The call for dialogue is late… and the “bellies” strategy is a priority!

It was stated in “Central”:

The views of presidents and media officials and the repugnant and rhetorical statements that evade responsibility no longer receive a deaf ear among citizens who are unable to provide the minimum necessities of life such as food and medicine, and who are looking forward to the end of days and the change of all this ruling system that departed to secure its continuity at the expense of the people suffering from the many calamities that have befallen them.

Despite the lack of the last presidential speech about serious dialogue due to the lack of implementation and implementation, his call for a defensive strategy was well received by the people inside and outside, knowing that it stood on the extent to which Hezbollah responded to the issue, which is the barrier and the basis for the failure to build a state of law and institutions, and consequently to its isolation Lebanon’s diplomacy and the siege it is exposed to.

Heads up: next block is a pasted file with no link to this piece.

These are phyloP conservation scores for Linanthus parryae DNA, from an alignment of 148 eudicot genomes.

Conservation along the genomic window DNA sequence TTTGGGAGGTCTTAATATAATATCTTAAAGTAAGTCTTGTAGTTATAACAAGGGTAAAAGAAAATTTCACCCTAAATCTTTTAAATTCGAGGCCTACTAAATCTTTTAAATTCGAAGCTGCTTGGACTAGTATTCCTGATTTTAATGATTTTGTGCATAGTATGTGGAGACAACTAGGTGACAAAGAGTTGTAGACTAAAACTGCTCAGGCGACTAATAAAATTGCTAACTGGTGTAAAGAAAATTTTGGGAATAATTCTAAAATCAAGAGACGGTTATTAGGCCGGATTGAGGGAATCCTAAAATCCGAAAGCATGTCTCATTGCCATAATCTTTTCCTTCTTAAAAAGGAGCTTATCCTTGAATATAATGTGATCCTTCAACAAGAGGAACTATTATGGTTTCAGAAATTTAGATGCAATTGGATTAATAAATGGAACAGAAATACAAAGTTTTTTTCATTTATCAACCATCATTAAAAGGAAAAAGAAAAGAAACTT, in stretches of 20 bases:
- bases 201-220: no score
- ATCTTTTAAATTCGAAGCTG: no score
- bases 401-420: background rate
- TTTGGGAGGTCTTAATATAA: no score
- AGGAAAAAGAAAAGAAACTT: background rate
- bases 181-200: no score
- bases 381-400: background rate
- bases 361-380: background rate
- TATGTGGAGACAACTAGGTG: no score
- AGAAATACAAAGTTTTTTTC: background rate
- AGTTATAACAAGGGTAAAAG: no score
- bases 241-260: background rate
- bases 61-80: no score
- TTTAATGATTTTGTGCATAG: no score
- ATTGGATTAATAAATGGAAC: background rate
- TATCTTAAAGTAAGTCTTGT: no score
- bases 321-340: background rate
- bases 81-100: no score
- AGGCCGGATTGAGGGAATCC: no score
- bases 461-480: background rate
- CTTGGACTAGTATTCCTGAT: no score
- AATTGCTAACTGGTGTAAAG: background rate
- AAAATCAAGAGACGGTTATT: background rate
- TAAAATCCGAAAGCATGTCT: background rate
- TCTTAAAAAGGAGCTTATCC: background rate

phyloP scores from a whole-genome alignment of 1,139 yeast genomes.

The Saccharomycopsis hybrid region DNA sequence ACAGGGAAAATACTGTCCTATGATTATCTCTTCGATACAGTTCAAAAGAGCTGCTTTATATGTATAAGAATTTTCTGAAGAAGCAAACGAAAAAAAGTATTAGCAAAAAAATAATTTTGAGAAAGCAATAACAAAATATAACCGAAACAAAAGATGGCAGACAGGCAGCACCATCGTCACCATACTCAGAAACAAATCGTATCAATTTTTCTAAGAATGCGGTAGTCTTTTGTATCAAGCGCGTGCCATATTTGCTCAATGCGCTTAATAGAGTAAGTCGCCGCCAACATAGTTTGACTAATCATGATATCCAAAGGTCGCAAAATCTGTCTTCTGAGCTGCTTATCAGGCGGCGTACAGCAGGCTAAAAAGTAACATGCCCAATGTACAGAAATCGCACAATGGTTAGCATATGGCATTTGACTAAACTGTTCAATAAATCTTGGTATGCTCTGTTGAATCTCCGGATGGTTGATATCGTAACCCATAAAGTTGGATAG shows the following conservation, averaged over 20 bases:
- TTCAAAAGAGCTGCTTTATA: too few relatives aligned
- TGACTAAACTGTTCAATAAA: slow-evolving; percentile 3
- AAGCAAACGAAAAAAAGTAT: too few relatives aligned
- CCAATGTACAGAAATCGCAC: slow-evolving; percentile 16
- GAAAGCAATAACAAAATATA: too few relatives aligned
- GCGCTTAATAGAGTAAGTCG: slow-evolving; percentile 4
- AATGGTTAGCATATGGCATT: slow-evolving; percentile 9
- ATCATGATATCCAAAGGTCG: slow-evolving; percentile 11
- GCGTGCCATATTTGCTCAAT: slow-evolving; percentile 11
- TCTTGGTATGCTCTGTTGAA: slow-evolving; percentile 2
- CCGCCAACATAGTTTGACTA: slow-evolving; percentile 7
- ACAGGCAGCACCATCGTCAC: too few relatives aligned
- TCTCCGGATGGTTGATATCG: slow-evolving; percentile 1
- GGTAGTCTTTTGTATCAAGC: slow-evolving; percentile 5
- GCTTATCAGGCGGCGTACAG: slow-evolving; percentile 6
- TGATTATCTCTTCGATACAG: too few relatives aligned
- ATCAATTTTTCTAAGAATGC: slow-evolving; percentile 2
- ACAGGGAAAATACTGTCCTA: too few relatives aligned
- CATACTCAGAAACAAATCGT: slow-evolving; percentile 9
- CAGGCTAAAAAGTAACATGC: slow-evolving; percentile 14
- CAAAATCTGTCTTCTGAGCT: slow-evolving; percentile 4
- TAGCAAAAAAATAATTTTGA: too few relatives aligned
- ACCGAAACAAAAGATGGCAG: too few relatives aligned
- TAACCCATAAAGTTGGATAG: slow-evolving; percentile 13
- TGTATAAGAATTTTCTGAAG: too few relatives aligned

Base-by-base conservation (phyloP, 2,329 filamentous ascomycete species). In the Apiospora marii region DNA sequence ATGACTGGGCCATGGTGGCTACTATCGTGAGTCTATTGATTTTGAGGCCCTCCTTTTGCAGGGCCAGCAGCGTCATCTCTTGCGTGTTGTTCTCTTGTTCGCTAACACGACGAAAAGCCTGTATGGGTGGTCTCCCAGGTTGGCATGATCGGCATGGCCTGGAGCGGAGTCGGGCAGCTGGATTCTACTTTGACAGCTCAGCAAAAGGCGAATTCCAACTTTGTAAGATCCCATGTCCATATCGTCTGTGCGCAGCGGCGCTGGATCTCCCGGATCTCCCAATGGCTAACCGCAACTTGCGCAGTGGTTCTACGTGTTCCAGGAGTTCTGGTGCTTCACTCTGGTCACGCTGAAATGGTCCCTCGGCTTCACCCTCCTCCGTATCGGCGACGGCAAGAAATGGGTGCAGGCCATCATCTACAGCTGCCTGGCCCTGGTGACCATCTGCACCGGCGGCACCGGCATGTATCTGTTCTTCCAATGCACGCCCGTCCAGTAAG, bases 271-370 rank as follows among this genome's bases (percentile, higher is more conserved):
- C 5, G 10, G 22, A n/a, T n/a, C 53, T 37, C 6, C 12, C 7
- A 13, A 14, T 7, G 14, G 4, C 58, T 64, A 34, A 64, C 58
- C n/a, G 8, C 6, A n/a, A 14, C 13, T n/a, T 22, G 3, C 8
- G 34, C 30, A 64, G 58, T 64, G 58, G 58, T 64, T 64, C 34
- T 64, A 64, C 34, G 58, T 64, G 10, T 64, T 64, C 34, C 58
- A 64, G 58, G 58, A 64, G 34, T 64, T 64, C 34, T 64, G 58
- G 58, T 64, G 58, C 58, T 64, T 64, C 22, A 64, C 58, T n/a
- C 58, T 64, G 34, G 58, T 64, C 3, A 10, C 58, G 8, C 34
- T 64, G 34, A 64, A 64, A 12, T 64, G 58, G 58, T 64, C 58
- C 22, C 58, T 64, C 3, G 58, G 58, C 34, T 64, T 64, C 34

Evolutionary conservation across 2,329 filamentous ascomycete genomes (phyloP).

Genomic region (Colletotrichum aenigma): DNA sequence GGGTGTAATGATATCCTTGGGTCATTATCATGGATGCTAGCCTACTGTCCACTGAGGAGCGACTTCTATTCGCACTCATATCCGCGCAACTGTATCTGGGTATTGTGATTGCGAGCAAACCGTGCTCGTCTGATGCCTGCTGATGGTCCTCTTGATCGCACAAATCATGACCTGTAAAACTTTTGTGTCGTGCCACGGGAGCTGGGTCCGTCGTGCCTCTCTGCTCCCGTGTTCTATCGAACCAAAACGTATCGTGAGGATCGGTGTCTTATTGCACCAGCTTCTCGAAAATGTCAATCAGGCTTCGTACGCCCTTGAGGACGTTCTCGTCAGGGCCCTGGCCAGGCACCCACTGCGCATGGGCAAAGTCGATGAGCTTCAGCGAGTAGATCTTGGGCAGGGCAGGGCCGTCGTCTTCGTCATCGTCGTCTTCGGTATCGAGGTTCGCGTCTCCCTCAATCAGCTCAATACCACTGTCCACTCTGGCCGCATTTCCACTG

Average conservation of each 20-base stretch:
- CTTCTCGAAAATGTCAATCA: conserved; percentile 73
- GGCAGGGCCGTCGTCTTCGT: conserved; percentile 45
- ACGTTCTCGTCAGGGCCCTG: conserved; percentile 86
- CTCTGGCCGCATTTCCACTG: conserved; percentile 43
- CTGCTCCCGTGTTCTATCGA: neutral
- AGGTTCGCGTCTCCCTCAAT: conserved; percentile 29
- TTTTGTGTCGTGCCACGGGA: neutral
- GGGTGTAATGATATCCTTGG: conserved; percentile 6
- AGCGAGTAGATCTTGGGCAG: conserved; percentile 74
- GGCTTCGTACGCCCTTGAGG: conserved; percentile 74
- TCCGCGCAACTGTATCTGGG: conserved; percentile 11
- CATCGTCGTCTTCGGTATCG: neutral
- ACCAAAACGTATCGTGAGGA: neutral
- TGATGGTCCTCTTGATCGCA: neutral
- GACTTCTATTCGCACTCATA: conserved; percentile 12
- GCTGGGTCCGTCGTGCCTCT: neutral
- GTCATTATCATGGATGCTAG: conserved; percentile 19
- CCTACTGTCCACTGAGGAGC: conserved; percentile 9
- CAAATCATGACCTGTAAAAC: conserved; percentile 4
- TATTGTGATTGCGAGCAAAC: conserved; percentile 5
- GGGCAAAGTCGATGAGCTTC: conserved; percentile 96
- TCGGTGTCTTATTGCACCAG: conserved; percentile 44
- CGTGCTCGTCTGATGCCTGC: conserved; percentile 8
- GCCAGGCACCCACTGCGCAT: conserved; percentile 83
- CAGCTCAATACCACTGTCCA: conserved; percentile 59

Member of the “Development and Liberation” bloc, MP Qassem Hashem, told Al Markaziya: “The call for dialogue on administrative and financial decentralization, the defense strategy and the recovery plan launched by President Michel Aoun, is just one of the headlines and political positions that top the media scene every day. The truth is that this position of President Aoun came very late, and it was supposed to be at the beginning of the era, not at the end. The question is, is there a country today to receive the weapon of resistance, which is a strategic issue in which local, regional and even international factors overlap?

He added: “The strategy that is supposed to be discussed today is the “stomach strategy”, which means providing food to citizens who are unable to secure a livelihood for themselves and their families, as a result of the exorbitant price hike on the one hand, and rampant unemployment in the labor market, which exceeded sixty-five percent on the other hand, especially among Young age groups and recent graduates from colleges and universities.

And he concludes: “As Parliament Speaker Nabih Berri said, the lesson remains in implementation, because unfortunately nothing of the decisions of the previous dialogues was implemented, and they remained ink on paper.”

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